Succeeding Outside of the Academy

Succeeding Outside the Academy: Career Paths beyond the Humanities, Social Sciences, and STEM, edited by Joseph Fruscione and Kelly J. Baker, University Press of Kansas, 2018.

Not every PhD becomes a professor. Some never want to, but others discover—too late and ill-prepared to look elsewhere—that there’s precious little room in today’s ivory tower, and what’s there might not be a good fit. For those leaving academia, or wanting out, or finding themselves adrift, this book offers hope, advice, and a bracing look at how others facing the same quandary have made careers outside of the academy work.

All of the authors in this volume, as well as the editors, have built successful careers beyond the groves of academia—as freelance editors and writers, consultants and lecturers, librarians, realtors, and entrepreneurs—and each has a compelling story to tell. Their accounts afford readers a firsthand view of what it takes to transition from professor to professional. They also give plenty of practical advice, along with hard-won insights into what making a move beyond the academy might entail—emotionally, intellectually, and, not least, financially. Imparting what they wish they’d known during their PhDs, these writers aim to spare those who follow in their uncertain footsteps. Together their essays point the way out of the “tenure track or bust” mindset and toward a world of different but no less rewarding possibilities.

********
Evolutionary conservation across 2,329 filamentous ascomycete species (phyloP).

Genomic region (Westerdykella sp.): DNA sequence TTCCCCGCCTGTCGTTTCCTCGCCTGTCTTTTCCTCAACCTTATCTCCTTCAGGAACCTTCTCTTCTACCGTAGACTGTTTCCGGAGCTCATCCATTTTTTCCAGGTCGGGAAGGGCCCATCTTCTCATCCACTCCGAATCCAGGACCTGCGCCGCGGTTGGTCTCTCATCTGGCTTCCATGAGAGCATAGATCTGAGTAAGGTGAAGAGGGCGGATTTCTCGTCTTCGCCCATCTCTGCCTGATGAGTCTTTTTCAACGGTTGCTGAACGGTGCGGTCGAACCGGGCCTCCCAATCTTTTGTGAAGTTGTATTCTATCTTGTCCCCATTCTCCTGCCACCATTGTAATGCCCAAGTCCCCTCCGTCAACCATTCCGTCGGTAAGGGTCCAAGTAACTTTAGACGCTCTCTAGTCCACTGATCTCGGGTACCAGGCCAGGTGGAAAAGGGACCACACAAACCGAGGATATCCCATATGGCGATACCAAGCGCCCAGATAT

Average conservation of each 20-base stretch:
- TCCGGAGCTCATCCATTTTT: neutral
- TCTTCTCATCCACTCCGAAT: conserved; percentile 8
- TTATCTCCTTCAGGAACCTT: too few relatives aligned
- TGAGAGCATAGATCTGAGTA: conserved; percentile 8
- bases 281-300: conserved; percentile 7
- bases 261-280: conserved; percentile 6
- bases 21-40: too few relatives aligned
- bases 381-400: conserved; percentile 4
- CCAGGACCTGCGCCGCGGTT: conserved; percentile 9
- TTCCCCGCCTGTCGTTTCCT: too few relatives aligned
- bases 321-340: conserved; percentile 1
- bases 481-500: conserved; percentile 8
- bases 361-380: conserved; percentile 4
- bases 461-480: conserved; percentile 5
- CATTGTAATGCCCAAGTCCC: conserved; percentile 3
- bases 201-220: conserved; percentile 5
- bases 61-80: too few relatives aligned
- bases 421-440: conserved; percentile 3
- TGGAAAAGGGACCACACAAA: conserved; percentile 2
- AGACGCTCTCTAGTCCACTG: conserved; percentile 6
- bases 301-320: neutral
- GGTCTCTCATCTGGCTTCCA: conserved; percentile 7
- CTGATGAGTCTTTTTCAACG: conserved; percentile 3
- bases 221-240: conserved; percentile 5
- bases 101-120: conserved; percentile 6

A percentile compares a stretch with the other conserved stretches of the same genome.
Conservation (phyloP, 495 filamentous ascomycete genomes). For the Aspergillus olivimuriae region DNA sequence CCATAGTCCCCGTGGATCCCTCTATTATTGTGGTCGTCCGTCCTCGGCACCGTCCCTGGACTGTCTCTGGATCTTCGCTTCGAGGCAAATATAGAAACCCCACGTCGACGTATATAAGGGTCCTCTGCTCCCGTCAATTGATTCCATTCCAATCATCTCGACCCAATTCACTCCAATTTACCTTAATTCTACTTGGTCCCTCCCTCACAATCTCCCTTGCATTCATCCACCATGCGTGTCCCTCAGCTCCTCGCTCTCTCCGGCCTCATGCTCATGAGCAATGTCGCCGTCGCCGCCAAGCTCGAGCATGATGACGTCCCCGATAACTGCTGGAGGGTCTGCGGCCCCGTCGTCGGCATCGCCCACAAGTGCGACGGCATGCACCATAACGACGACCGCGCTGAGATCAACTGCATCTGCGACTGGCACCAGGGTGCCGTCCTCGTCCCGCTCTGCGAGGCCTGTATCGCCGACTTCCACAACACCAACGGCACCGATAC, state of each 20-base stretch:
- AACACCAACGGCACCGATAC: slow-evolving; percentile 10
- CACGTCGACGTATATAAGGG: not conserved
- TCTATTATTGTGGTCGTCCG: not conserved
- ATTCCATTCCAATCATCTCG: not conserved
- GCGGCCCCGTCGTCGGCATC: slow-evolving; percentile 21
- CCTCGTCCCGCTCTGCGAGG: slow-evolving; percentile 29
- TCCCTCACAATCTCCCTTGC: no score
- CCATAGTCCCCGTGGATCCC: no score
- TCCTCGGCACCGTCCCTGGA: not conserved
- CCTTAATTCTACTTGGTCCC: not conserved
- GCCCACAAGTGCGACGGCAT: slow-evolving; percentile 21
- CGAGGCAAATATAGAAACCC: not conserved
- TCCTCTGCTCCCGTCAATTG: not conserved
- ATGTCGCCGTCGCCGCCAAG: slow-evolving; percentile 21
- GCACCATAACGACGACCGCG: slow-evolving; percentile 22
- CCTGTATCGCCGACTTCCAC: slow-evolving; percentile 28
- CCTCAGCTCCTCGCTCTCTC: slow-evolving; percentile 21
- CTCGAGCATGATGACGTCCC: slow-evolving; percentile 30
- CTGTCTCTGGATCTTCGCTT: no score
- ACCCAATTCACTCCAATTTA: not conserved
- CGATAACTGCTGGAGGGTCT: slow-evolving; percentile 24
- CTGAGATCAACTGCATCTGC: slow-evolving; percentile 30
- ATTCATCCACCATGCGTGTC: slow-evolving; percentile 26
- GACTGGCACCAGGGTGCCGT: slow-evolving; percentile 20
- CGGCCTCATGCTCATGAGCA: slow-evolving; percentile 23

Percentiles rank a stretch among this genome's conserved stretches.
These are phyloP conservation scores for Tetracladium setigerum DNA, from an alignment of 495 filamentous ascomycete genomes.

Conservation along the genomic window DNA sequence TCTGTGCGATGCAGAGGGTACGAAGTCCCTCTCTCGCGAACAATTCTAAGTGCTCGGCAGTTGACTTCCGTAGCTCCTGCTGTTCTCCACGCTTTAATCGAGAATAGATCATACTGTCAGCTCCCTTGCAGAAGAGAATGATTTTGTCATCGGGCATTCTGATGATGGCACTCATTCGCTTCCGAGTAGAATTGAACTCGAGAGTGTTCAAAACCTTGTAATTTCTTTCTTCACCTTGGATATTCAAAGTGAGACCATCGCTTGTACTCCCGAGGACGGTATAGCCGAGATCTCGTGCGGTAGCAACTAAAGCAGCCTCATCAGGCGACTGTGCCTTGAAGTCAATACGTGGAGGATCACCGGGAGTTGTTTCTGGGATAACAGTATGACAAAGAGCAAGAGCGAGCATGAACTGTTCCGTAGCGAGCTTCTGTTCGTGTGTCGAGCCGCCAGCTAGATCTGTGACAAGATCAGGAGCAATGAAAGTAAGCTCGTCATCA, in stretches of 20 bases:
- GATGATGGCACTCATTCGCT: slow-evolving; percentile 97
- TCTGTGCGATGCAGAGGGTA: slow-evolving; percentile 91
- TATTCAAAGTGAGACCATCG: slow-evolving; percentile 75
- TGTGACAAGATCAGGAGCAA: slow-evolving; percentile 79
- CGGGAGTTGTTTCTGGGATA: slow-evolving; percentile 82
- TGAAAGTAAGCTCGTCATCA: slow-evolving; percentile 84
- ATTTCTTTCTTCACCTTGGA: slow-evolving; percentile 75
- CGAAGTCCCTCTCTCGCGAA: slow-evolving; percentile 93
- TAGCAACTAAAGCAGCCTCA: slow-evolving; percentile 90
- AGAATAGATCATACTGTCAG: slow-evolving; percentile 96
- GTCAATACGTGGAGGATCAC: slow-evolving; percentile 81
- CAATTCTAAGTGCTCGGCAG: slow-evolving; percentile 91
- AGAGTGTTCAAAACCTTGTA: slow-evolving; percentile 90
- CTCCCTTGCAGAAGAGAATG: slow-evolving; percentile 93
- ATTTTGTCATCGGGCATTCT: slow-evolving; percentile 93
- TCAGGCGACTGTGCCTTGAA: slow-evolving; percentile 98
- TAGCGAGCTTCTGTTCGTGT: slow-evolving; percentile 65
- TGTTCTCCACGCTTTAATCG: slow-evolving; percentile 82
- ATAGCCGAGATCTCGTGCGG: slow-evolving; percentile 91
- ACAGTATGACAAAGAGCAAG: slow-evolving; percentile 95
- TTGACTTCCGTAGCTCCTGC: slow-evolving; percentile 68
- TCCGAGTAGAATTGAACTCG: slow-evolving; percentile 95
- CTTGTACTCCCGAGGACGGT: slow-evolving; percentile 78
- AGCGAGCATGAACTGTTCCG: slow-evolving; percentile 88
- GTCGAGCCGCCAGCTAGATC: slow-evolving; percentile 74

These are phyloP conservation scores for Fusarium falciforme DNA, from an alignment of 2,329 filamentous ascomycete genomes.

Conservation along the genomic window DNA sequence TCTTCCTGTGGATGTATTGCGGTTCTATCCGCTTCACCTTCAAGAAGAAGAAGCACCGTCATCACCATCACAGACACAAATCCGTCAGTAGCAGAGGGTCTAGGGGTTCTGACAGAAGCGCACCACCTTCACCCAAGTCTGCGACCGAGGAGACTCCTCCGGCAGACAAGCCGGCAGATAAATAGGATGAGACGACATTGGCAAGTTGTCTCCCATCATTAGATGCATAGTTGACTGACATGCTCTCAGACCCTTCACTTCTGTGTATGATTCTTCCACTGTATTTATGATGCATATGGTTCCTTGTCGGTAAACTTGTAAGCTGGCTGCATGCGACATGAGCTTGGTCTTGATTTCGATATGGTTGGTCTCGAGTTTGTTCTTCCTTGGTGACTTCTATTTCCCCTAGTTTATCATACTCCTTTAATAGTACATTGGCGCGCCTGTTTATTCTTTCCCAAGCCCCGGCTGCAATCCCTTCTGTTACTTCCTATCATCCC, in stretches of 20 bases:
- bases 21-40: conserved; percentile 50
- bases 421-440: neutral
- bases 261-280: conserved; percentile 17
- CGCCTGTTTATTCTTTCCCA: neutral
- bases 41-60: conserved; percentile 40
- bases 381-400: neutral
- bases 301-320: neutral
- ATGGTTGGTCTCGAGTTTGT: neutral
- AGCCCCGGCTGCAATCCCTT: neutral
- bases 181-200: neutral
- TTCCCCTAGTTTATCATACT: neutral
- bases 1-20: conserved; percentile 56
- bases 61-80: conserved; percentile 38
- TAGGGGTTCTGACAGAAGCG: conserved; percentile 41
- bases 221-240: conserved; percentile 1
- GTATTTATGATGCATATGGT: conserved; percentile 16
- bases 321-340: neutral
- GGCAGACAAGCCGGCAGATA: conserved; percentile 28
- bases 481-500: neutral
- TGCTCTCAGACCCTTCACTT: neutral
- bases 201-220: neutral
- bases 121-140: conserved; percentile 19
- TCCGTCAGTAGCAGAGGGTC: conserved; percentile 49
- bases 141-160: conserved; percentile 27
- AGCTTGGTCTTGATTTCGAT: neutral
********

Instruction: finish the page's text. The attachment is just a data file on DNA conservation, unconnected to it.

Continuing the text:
So how do you take your graduate training outside of academia? To start with, you read this book. Succeeding Outside the Academy is a great resource filled with useful instructions and advice on how to jump-start the new job search—and how to get excited about it. This book is enormously useful, filled with good stories, and altogether fun to read.

—Leonard Cassuto, author of The Graduate School Mess: What Caused It and How We Can Fix It

This collection is essential reading for all those pursuing a PhD, as well as doctoral supervisors, university careers advisers, and other professionals working in the modern knowledge economy.

—Jobs on Toast